As someone who specializes in health, my interest was peaked even even more now. I asked more questions. Her name was Vena Cook-Clark, age 27, and she'd been operating like a hobby for 6 years.Originally, the unusual look and lightness with the shoes grabbed her attention. She read that barefoot running was better for her alignment, and it was enough to make her plunk down the asking price of $100.00 to give them a try.When she brought them home, her husband joked they looked like she had "alien toes," but now, she exclaims he wants a pair too. I asked if they were difficult to place on. She said it gets easier after the first few times, and it really is worth the trouble. She added, "It was awkward running with them initially, but after about 2 weeks I got used to them and now want an additional pair for hiking."She boasted about how easy it truly is to toss them within the wash with all the rest of her running or working out clothing.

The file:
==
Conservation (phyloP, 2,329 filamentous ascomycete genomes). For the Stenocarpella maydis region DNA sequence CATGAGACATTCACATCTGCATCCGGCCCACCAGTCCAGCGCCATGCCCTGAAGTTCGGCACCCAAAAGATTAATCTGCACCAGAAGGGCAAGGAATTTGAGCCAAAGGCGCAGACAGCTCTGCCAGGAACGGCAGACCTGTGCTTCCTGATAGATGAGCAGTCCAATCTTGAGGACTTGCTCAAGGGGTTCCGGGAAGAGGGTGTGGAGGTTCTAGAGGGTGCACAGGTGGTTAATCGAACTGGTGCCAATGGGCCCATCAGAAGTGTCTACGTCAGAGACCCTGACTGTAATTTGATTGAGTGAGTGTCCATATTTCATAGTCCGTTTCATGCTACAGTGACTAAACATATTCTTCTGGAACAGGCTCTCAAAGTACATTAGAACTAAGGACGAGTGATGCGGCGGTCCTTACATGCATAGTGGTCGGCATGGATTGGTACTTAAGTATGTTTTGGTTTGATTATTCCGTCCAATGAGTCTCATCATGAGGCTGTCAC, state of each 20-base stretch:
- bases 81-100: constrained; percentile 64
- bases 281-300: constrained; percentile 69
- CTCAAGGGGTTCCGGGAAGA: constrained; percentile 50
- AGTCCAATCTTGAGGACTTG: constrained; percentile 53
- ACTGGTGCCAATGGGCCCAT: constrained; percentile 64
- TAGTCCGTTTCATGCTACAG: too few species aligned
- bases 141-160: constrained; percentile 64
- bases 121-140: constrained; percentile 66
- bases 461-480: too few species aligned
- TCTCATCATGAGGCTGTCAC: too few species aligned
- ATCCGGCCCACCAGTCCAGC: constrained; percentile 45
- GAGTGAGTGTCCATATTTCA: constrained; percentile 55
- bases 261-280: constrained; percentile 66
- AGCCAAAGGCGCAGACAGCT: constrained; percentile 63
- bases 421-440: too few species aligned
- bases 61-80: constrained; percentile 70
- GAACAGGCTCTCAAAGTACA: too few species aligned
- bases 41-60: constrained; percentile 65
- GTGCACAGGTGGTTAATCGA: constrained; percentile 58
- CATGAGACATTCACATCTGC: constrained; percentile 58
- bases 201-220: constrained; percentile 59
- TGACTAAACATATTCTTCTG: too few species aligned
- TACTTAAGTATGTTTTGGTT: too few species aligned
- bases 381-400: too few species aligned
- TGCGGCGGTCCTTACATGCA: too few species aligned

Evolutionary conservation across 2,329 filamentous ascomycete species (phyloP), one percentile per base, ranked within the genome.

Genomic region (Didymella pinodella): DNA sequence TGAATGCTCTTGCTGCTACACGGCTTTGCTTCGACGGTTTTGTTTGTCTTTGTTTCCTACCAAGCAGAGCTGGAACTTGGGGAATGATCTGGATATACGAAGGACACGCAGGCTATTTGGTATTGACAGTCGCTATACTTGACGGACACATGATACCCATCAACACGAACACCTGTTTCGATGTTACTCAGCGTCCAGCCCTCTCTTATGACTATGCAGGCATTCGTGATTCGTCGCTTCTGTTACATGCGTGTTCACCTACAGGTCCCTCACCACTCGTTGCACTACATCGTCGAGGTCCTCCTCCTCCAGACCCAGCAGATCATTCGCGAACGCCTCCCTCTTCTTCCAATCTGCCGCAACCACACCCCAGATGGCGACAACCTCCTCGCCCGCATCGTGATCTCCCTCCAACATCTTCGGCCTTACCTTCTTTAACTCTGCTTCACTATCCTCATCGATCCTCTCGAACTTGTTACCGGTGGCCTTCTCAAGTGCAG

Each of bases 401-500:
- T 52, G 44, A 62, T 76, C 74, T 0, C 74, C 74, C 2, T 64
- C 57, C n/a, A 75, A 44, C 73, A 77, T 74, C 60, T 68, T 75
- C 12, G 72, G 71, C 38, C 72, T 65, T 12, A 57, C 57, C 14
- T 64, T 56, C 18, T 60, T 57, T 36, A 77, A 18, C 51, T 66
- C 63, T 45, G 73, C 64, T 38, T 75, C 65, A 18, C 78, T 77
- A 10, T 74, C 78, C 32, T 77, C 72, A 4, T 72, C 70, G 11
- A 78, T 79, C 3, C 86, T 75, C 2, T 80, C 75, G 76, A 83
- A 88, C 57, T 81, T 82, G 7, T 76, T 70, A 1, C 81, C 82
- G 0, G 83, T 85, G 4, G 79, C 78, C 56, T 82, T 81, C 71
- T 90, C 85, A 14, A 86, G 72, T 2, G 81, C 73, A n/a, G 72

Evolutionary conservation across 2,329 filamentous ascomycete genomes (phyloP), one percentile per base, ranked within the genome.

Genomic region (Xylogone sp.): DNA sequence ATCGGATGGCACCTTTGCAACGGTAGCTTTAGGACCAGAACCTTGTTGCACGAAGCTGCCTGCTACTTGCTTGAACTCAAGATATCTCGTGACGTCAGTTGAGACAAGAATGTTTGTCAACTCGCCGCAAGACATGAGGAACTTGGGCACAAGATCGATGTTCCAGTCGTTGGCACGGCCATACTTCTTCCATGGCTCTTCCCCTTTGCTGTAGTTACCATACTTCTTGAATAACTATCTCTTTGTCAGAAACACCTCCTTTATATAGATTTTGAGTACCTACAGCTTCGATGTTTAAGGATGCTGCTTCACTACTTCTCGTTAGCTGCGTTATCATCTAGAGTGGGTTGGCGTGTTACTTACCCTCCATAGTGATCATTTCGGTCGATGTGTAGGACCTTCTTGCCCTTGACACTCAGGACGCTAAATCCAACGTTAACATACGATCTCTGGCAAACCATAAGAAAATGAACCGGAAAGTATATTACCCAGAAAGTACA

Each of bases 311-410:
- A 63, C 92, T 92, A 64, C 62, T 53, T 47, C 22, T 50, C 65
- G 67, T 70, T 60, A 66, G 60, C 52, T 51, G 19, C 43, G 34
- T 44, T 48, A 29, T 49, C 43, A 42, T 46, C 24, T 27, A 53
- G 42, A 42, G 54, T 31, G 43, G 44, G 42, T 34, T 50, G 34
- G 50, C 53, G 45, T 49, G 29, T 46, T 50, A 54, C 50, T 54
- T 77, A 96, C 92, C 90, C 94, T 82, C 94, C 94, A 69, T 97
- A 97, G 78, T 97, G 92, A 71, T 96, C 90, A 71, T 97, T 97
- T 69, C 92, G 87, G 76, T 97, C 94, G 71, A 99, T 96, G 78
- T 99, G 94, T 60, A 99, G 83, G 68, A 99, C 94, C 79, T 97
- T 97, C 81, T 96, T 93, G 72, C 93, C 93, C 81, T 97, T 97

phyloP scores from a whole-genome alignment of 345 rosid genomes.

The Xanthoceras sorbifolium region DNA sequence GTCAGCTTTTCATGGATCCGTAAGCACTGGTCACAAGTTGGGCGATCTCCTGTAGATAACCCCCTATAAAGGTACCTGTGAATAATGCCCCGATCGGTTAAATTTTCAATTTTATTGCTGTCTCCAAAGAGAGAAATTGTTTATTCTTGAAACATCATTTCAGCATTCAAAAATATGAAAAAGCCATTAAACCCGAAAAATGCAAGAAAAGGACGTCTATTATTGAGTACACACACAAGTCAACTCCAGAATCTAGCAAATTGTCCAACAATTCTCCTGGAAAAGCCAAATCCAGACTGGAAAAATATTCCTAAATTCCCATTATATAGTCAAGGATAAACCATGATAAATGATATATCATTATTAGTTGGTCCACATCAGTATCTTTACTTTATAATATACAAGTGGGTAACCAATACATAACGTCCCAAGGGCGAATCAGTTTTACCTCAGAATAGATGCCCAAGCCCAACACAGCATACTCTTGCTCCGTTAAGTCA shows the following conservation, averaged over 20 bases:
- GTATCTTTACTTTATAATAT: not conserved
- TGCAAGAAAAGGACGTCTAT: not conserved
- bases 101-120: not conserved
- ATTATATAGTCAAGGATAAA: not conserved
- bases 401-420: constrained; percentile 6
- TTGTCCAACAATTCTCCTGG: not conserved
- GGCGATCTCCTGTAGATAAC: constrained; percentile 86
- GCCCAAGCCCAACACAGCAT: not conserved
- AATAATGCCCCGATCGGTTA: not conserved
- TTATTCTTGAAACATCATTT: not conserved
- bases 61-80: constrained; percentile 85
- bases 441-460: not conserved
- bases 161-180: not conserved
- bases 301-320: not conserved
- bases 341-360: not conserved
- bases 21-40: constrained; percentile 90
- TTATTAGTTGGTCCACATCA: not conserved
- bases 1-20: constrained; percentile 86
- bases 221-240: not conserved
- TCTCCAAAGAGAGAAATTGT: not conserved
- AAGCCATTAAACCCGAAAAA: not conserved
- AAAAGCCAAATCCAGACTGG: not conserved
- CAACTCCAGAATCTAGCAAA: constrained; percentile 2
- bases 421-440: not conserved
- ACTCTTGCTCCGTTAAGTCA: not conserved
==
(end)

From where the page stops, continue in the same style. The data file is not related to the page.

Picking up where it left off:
She told me they were produced by a company named Vibram and told me I could get them on the internet by Googling "Vibram Five Fingers."When I got home that evening, I did just that. I instantly found what was called a "Barefoot Motion." Purists preferred the term, "Minimalist Movement," considering that you're not seriously barefoot while wearing them. First, I wanted to discover out if there truly were health benefits to wearing them.Turns out, a 2010 study from India says children who wore footwear before the age of 6 were far more probably to create flat ft than kids who ran all over barefoot. They also had far better formulated longitudinal arches. Statistically, 8.2% of kids who wore footwear regularly suffered from flat toes compared to 2.8% of barefoot kids. The study was published in the Times of India.I also learned I'm not the first person to learn this study. In 2009, Christopher McDougall wrote a brand new York Time's bestseller called, "
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